Can You Fail a Drug Test from Secondhand Smoke?

One second-hand toke could prove to be one too many.
Can An Accidental Second-Hand Toke Make You Fail A Drug Test?
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Typically, drug tests tend to jeopardize the careers of, well, people who do drugs.

In most instances, it’s people who smoke weed, as the THC component of cannabis remains in the user’s system for several months.

However, a recent study shows that even certain non-smokers aren’t completely safe from the wrath of a drug test.

The Implications Of A Second-Hand Toke

According to a new study at the University of Calgary, THC can be detected in the body after just 15 minutes of second-hand smoke exposure, so make sure you well versed on marijuana detection times.

That’s right, just one second-hand toke can be the difference in you getting your dream job, as the report noted its findings could be especially problematic for companies with a zero-tolerance drug policy.

The study, published in the Canadian Medical Association Journal Open, concluded that people exposed to second-hand pot smoke in a poorly ventilated area, such as a basement, kitchen or bedroom, with the windows shut, could test positive for a drug test.

But the results didn’t just end there. The study also suggested second-hand smoke can lead to the subject actually feeling the psychoactive effects of cannabis. Or in simpler terms, getting second-hand stoned.

“Exposure to second-hand marijuana smoke leads to cannabinoid metabolites in bodily fluids, and people experience psychoactive effects after such exposure,” the study determined.

Perhaps the only difference between a second-hand toke and an actual one is the time it takes to get out of your system. Typically, one-time smokers require a five- to eight-hour time frame to ensure a negative drug test, but it was estimated that second-hand THC could stay in the body anywhere between 24 to 48 hours.

Regardless, having to wait any amount of time could prove troublesome for those finding themselves as a surprise guest at a good, old-fashioned hot-box.

How to Quickly Get it Out of Your System

If you do happen to fall victim to the dreaded “second hand toke,” not all is lost. Fortunately, there are a few different ways to get it out of your system quickly and efficiently.

For starters (if this isn’t already painfully obvious), if you haven’t left the room yet, do so immediately. The less secondhand smoke the better. If for whatever reason this is impossible, get some much-needed ventilation in the room. According to a separate study, second hand smokers placed in a “hot box” scenario felt slight impairments and tested positive for THC in the urine. On the other hand, non-smokers placed in a well-ventilated area boasted significantly lower levels of the cannabis component altogether.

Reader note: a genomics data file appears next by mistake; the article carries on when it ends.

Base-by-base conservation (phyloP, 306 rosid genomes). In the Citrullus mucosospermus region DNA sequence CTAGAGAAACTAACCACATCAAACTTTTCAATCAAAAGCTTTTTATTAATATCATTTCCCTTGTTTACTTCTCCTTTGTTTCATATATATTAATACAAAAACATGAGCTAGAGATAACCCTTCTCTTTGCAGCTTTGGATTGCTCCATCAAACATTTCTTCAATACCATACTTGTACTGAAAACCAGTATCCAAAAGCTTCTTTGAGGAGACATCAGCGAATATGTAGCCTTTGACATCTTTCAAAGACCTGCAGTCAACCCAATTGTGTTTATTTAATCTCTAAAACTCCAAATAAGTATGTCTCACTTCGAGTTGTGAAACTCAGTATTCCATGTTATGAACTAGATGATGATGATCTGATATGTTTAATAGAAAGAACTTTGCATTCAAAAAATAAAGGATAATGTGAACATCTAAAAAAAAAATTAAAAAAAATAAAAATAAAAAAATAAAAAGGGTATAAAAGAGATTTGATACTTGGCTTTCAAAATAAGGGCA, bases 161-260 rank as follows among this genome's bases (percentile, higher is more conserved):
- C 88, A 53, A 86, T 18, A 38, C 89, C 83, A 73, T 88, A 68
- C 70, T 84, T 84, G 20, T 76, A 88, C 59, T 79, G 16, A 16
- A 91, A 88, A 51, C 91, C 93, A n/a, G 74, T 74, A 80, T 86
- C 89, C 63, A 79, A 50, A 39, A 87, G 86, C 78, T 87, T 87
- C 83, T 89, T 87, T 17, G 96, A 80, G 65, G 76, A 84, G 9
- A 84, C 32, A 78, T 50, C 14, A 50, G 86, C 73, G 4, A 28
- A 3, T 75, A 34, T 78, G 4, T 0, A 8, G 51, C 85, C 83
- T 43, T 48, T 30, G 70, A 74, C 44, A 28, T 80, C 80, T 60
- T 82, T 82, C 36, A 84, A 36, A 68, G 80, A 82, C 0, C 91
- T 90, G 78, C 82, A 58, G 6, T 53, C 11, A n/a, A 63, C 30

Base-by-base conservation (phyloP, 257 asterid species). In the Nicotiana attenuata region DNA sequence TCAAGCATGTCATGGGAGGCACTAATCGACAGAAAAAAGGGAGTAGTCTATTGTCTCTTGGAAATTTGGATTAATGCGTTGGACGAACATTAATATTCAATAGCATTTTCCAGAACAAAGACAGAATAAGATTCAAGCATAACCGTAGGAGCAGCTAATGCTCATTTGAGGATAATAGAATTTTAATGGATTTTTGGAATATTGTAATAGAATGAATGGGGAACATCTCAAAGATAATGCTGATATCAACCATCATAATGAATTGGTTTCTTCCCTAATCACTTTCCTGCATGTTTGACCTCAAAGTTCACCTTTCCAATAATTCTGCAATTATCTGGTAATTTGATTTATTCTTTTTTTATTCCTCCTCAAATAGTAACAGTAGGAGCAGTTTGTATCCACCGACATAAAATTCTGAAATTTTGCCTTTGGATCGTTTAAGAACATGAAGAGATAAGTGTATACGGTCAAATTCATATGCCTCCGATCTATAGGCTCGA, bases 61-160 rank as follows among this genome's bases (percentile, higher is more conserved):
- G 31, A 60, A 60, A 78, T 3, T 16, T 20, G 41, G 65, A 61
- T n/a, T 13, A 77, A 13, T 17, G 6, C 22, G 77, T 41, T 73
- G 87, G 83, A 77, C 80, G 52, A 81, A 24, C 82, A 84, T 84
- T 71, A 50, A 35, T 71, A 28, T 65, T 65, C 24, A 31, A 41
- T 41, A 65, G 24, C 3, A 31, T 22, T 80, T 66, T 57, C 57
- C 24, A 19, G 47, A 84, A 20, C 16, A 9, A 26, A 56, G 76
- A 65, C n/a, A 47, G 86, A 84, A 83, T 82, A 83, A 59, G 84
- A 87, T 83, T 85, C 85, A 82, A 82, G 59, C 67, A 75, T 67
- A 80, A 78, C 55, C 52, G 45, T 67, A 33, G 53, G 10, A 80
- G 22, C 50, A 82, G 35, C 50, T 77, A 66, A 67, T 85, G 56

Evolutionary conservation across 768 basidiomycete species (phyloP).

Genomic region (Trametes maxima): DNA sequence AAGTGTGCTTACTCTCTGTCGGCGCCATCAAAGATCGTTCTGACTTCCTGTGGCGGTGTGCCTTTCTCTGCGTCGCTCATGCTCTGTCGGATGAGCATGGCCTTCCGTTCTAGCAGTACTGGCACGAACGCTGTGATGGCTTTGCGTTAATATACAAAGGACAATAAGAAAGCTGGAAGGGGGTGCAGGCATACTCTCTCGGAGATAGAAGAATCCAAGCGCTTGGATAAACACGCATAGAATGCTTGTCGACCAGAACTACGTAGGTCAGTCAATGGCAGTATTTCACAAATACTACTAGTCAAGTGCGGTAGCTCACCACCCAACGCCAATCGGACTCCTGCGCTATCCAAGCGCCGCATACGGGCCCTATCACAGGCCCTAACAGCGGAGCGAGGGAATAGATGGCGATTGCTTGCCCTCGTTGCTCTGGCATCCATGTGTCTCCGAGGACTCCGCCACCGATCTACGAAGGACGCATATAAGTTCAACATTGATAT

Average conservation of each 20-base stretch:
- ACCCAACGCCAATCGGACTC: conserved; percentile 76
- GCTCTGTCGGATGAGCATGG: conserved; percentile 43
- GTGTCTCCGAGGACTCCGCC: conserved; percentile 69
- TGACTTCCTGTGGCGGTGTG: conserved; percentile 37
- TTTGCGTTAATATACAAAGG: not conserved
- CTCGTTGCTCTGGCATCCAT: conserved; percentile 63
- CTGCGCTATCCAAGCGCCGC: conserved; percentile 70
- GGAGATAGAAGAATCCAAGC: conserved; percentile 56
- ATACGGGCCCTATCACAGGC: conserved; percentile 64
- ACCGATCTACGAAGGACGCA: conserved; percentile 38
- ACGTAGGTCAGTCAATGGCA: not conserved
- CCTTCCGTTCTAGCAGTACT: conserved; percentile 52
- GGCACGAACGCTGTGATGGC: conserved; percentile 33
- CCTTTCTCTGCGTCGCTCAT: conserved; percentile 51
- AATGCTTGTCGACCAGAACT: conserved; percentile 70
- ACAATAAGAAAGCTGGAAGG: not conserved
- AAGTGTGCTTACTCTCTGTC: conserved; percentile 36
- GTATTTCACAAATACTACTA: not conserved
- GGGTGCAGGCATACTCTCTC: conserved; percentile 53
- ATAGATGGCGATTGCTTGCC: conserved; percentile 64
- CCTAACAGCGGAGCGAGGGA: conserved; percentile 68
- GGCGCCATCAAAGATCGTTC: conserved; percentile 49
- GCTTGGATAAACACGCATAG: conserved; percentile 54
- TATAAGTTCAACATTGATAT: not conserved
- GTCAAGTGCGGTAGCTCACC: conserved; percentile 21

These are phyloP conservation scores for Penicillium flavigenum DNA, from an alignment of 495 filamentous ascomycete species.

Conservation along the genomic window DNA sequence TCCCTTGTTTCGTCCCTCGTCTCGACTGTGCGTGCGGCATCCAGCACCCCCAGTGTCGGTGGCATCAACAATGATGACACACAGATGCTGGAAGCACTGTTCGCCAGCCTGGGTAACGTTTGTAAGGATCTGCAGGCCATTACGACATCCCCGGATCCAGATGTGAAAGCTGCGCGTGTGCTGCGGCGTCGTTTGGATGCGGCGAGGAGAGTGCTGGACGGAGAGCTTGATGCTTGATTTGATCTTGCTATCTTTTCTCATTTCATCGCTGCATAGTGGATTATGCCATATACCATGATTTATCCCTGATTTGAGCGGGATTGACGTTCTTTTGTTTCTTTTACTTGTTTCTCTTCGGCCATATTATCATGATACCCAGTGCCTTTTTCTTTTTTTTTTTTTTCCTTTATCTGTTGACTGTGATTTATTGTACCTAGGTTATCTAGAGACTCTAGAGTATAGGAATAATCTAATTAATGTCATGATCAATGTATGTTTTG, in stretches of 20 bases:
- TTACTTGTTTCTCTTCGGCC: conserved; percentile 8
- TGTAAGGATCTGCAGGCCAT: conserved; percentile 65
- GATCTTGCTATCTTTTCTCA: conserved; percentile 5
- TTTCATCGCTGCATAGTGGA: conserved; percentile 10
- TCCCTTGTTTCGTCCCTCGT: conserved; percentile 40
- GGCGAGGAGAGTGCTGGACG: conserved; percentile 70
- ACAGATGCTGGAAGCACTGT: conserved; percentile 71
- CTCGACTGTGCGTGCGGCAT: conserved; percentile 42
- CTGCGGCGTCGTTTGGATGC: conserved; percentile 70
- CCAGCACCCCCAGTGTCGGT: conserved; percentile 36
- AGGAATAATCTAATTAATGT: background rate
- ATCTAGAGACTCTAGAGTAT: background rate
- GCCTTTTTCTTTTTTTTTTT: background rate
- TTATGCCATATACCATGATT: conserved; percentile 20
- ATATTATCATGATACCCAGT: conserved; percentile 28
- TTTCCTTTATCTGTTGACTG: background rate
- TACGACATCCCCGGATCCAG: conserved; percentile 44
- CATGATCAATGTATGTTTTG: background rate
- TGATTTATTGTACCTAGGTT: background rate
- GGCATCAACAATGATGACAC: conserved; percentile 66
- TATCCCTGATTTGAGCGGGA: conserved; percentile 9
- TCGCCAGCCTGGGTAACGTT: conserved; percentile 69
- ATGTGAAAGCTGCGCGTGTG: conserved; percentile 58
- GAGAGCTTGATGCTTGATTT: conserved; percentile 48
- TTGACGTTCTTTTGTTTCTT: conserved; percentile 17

“Those in the ventilated condition had much lower levels of THC in their blood, did not feel impaired or high, and did not test positive for THC in their urine,” the study concluded.

Granted, these types of measures are more preventative than anything else. If it’s already too late, the best thing to do is just wait it out. Unfortunately, a hotbox-type scenario can cause small traces of THC to show up in the urine 22 hours post-exposure. You can always try to reschedule any upcoming drug tests for a day later, but this isn’t always realistic.  Instead, try to drink as many fluids as possible. Water (Ideally, around 2-3 liters) and/or electrolyte-heavy beverages like Gatorade or Pedialyte will flush out your system and expedite the process.

Vitamin B is another option. Unlike water and other fluids, this doesn’t fully flush the THC out of your system, but it does mask it. And considering you didn’t actually take a hit of marijuana, you should be fine. You can pick up Vitamin B-2 or B-12 at your local drugstore. Take 50-100mg of either supplement a few hours before your test for the best results.

Of course, it also doesn’t hurt to combine all of said methods just to be safe.

Final Hit: Can An Accidental Second-Hand Toke Make You Fail A Drug Test?

The basis of the research study was to better understand the public health risks associated with cannabis, as Canada is set to legalize recreational marijuana in July 2018. The study suggests sanctions that closely mirror pre-existing tobacco regulations in Canada.

“Alignment of tobacco and marijuana smoking bylaws, with a coherent policy approach to exposure to smoke of any kind, may result in the most effective public policies,” the report suggested. “For example, bylaws forbidding smoking in indoor spaces such as bars and nightclubs and in shared outdoor spaces such as beaches or parks should be considered.”

This report contradicts previous studies that determined it is highly difficult to pass a drug test by simply being around people smoking. However, those findings don’t necessarily take into account the aforementioned areas of poor ventilation.

The latest study did admit, however, that more research was necessary to determine the long-term effects of second-hand smoke. But for those who may worry about potential short-term repercussions, make sure you check out the different ways to pass a drug test.

(Updated from a previous post.)

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